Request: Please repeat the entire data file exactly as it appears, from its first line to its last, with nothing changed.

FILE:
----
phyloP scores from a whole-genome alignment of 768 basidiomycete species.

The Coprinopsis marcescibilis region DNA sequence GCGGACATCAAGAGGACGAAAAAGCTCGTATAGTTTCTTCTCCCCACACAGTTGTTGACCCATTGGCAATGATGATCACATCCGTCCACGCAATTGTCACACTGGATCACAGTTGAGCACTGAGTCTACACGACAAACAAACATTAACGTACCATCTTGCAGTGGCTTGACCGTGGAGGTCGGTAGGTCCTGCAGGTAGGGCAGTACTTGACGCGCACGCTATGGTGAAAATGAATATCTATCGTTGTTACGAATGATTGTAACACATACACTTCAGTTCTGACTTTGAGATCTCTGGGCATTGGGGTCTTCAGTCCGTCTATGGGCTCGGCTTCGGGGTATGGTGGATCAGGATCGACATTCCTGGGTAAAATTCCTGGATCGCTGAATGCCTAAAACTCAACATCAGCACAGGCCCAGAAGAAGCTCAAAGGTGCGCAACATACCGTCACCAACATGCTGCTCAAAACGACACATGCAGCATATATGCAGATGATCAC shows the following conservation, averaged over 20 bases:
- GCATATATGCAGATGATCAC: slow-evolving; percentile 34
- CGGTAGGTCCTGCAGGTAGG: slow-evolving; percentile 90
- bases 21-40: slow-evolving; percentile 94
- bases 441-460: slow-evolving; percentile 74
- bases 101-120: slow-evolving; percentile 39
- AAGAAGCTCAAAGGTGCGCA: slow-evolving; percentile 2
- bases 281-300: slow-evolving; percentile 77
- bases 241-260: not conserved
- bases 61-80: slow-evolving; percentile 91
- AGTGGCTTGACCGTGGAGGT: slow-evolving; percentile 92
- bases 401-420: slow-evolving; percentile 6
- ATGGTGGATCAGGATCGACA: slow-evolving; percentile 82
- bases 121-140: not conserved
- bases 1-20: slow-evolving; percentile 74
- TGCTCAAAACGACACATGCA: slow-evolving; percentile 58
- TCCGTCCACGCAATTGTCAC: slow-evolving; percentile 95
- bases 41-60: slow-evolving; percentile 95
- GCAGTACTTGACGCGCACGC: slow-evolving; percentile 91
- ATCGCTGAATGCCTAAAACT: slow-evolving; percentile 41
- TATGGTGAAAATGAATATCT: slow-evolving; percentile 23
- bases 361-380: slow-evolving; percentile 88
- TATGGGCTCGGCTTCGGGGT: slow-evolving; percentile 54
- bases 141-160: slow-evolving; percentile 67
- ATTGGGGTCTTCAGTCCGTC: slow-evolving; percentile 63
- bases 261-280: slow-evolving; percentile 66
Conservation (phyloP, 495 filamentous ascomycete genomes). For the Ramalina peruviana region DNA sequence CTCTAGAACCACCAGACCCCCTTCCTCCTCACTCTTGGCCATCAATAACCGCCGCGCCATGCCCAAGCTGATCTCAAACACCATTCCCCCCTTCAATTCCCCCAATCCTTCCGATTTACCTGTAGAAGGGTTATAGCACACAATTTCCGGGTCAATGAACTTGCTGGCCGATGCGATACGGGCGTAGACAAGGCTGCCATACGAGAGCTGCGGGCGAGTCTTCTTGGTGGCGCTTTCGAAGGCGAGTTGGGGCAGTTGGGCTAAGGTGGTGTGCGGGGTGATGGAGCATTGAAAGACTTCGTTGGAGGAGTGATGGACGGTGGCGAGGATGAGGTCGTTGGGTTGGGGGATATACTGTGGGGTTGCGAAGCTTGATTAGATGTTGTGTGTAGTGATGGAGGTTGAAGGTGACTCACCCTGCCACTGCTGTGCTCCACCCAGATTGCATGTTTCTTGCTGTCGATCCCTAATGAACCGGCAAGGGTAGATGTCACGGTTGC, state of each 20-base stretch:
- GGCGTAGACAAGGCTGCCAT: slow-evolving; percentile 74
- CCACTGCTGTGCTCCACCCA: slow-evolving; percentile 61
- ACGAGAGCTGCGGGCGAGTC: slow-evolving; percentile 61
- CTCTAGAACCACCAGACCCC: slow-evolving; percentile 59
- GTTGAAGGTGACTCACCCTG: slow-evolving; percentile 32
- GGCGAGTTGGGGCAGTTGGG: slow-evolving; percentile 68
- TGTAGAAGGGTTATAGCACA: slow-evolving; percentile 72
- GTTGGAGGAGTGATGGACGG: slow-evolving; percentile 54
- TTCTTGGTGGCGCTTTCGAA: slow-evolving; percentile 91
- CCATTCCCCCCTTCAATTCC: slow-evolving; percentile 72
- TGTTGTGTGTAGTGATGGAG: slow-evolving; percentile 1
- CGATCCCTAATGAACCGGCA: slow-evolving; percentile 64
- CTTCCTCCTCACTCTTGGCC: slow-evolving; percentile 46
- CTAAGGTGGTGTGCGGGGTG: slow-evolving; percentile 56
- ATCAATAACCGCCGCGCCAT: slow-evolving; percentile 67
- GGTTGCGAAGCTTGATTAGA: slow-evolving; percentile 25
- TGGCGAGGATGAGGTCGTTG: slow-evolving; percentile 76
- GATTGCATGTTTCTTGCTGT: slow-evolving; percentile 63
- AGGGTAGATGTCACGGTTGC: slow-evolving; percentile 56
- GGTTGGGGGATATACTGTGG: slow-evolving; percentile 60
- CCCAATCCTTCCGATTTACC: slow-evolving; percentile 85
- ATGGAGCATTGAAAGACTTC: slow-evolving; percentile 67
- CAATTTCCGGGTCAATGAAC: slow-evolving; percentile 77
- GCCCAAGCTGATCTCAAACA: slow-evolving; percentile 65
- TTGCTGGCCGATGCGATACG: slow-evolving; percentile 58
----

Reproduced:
phyloP scores from a whole-genome alignment of 768 basidiomycete species.

The Coprinopsis marcescibilis region DNA sequence GCGGACATCAAGAGGACGAAAAAGCTCGTATAGTTTCTTCTCCCCACACAGTTGTTGACCCATTGGCAATGATGATCACATCCGTCCACGCAATTGTCACACTGGATCACAGTTGAGCACTGAGTCTACACGACAAACAAACATTAACGTACCATCTTGCAGTGGCTTGACCGTGGAGGTCGGTAGGTCCTGCAGGTAGGGCAGTACTTGACGCGCACGCTATGGTGAAAATGAATATCTATCGTTGTTACGAATGATTGTAACACATACACTTCAGTTCTGACTTTGAGATCTCTGGGCATTGGGGTCTTCAGTCCGTCTATGGGCTCGGCTTCGGGGTATGGTGGATCAGGATCGACATTCCTGGGTAAAATTCCTGGATCGCTGAATGCCTAAAACTCAACATCAGCACAGGCCCAGAAGAAGCTCAAAGGTGCGCAACATACCGTCACCAACATGCTGCTCAAAACGACACATGCAGCATATATGCAGATGATCAC shows the following conservation, averaged over 20 bases:
- GCATATATGCAGATGATCAC: slow-evolving; percentile 34
- CGGTAGGTCCTGCAGGTAGG: slow-evolving; percentile 90
- bases 21-40: slow-evolving; percentile 94
- bases 441-460: slow-evolving; percentile 74
- bases 101-120: slow-evolving; percentile 39
- AAGAAGCTCAAAGGTGCGCA: slow-evolving; percentile 2
- bases 281-300: slow-evolving; percentile 77
- bases 241-260: not conserved
- bases 61-80: slow-evolving; percentile 91
- AGTGGCTTGACCGTGGAGGT: slow-evolving; percentile 92
- bases 401-420: slow-evolving; percentile 6
- ATGGTGGATCAGGATCGACA: slow-evolving; percentile 82
- bases 121-140: not conserved
- bases 1-20: slow-evolving; percentile 74
- TGCTCAAAACGACACATGCA: slow-evolving; percentile 58
- TCCGTCCACGCAATTGTCAC: slow-evolving; percentile 95
- bases 41-60: slow-evolving; percentile 95
- GCAGTACTTGACGCGCACGC: slow-evolving; percentile 91
- ATCGCTGAATGCCTAAAACT: slow-evolving; percentile 41
- TATGGTGAAAATGAATATCT: slow-evolving; percentile 23
- bases 361-380: slow-evolving; percentile 88
- TATGGGCTCGGCTTCGGGGT: slow-evolving; percentile 54
- bases 141-160: slow-evolving; percentile 67
- ATTGGGGTCTTCAGTCCGTC: slow-evolving; percentile 63
- bases 261-280: slow-evolving; percentile 66
Conservation (phyloP, 495 filamentous ascomycete genomes). For the Ramalina peruviana region DNA sequence CTCTAGAACCACCAGACCCCCTTCCTCCTCACTCTTGGCCATCAATAACCGCCGCGCCATGCCCAAGCTGATCTCAAACACCATTCCCCCCTTCAATTCCCCCAATCCTTCCGATTTACCTGTAGAAGGGTTATAGCACACAATTTCCGGGTCAATGAACTTGCTGGCCGATGCGATACGGGCGTAGACAAGGCTGCCATACGAGAGCTGCGGGCGAGTCTTCTTGGTGGCGCTTTCGAAGGCGAGTTGGGGCAGTTGGGCTAAGGTGGTGTGCGGGGTGATGGAGCATTGAAAGACTTCGTTGGAGGAGTGATGGACGGTGGCGAGGATGAGGTCGTTGGGTTGGGGGATATACTGTGGGGTTGCGAAGCTTGATTAGATGTTGTGTGTAGTGATGGAGGTTGAAGGTGACTCACCCTGCCACTGCTGTGCTCCACCCAGATTGCATGTTTCTTGCTGTCGATCCCTAATGAACCGGCAAGGGTAGATGTCACGGTTGC, state of each 20-base stretch:
- GGCGTAGACAAGGCTGCCAT: slow-evolving; percentile 74
- CCACTGCTGTGCTCCACCCA: slow-evolving; percentile 61
- ACGAGAGCTGCGGGCGAGTC: slow-evolving; percentile 61
- CTCTAGAACCACCAGACCCC: slow-evolving; percentile 59
- GTTGAAGGTGACTCACCCTG: slow-evolving; percentile 32
- GGCGAGTTGGGGCAGTTGGG: slow-evolving; percentile 68
- TGTAGAAGGGTTATAGCACA: slow-evolving; percentile 72
- GTTGGAGGAGTGATGGACGG: slow-evolving; percentile 54
- TTCTTGGTGGCGCTTTCGAA: slow-evolving; percentile 91
- CCATTCCCCCCTTCAATTCC: slow-evolving; percentile 72
- TGTTGTGTGTAGTGATGGAG: slow-evolving; percentile 1
- CGATCCCTAATGAACCGGCA: slow-evolving; percentile 64
- CTTCCTCCTCACTCTTGGCC: slow-evolving; percentile 46
- CTAAGGTGGTGTGCGGGGTG: slow-evolving; percentile 56
- ATCAATAACCGCCGCGCCAT: slow-evolving; percentile 67
- GGTTGCGAAGCTTGATTAGA: slow-evolving; percentile 25
- TGGCGAGGATGAGGTCGTTG: slow-evolving; percentile 76
- GATTGCATGTTTCTTGCTGT: slow-evolving; percentile 63
- AGGGTAGATGTCACGGTTGC: slow-evolving; percentile 56
- GGTTGGGGGATATACTGTGG: slow-evolving; percentile 60
- CCCAATCCTTCCGATTTACC: slow-evolving; percentile 85
- ATGGAGCATTGAAAGACTTC: slow-evolving; percentile 67
- CAATTTCCGGGTCAATGAAC: slow-evolving; percentile 77
- GCCCAAGCTGATCTCAAACA: slow-evolving; percentile 65
- TTGCTGGCCGATGCGATACG: slow-evolving; percentile 58